The Minnesota Department of Health is scrambling to pinpoint the source of a serious outbreak of Legionnaires’ disease that has sickened 17 people who had been living, visiting, or working in Hopkins, Minnesota since August 4th. One of these victims has now died. The person who died was elderly and was one of the previously confirmed patients.
Doug Schultz of the Minnesota Department of Health confirmed those numbers. All of the cases were exposed before or during the first full week of September 2016, before the outbreak was identified.
The victims, all exposed to the potentially fatal Legionella pneumonia bacteria in the Hopkins vicinity, range in age from their 20s to their 90s; most are elderly or have chronic health conditions. Legionella bacteria are commonly found in the environment, and seldom pose a threat to young, healthy people. However, these bacteria can be life-threatening to people who are older than 50, smokers, have compromised immune systems, or have underlying illnesses such as COPD, other respiratory illness, diabetes, cancer, heart disease, kidney disease, or HIV.
Attorney Eric Hageman said, “the victims of this outbreak deserve answers and they deserve accountability. Legionnaires’ disease is a deadly illness, especially for those in high risk groups.”
The first Hopkins case of Legionnaires’ disease was diagnosed on April 4th. When two or more cases of Legionnaires’ disease present in the same area within the same timeframe, this is considered to be an outbreak and public health officials – in this case, the Minnesota Department of Health and Hennepin County Public Health officials, are called in to help investigate.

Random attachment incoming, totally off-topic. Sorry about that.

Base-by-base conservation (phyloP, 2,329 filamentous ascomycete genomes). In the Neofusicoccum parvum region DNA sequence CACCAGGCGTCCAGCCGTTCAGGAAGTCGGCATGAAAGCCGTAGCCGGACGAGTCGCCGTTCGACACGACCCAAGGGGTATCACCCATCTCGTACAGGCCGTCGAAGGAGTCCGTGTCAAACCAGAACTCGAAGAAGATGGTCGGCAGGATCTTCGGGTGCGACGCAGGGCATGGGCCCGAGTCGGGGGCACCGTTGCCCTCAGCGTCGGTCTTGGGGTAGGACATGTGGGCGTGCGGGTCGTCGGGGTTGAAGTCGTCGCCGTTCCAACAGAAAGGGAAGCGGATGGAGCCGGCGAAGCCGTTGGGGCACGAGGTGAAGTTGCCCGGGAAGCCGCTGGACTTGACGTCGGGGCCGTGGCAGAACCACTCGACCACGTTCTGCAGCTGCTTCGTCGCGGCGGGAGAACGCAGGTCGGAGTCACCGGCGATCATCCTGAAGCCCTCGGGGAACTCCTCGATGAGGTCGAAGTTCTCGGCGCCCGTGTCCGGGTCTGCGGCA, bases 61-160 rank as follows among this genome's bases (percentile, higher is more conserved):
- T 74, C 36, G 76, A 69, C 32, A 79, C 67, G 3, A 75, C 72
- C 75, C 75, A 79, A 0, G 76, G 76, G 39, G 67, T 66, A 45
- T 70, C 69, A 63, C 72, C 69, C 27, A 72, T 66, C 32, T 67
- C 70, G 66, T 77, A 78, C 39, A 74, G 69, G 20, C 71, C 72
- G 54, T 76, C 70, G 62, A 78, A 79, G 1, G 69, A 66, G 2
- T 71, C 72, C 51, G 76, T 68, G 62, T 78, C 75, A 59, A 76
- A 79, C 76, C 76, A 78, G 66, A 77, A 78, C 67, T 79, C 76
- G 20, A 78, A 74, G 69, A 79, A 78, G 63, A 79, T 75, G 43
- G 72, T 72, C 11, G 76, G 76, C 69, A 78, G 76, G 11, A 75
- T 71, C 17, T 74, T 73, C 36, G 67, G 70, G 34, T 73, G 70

When a Legionnaires’ disease outbreak occurs in the community (as opposed to within a specific healthcare facility, where outbreaks typically happen), sources often include poorly maintained, complex water systems such as cooling towers, plumbing systems, grocery store misters, or decorative fountains. The disease is spread through aerosolized water vapor, which people either inhale or – less rarely – aspirate while drinking from potable water sources.
Although a common source for the Hopkins outbreak has not been identified to date, Minnesota Health Department officials are investigating possible sources including the Thermotech plastic injection facility, the Supervalu warehouse, and a decorative fountain owned by Cargill. These locations – only three of the potential sources under investigation – are all located near the intersection of Highway 169 and Excelsior Boulevard. Each of the people who have contracted Legionnaires’ disease thus far have lived or worked within a 2-mile radius of this intersection.
The average death rate for community-acquired Legionnaires’ disease cases is 10%. As Minnesota’s Star Tribune reports, the death this week of the Hopkins’ outbreak’s first fatality – an elderly individual – was not unanticipated: “’While it’s unfortunate to see a death, we are not surprised that one has occurred in an outbreak of this size,” the Minnesota Health Department said Wednesday in a prepared statement.
There are typically 50 to 60 cases of legionellosis reported in Minnesota each year. However, this year the state has already seen more than 60 cases, which reflects a nationwide increase in the number of annual occurrences. Because a) a common source of the Hopkins outbreak has not yet been identified and b) the incubation period of Legionnaires’ disease ranges from 2 to 10 days, state health officials warn that additional cases may arise. Last year, over the course of two community outbreaks in Bronx, New York, over 128 people contracted Legionnaires’ disease and a dozen died.
Symptoms of Legionnaires’ disease include shortness of breath, coughing, fatigue, chills, muscle aches, and confusion / hallucinations. These symptoms often develop into a high fever (102–105°F) and pneumonia. It is critical that people experiencing these symptoms seek medical attention, since Legionnaires’ disease only responds to certain drug therapies. More information about Legionnaires’ disease can be accessed at the Center for Disease Control (CDC)’s here on the CDC’s website.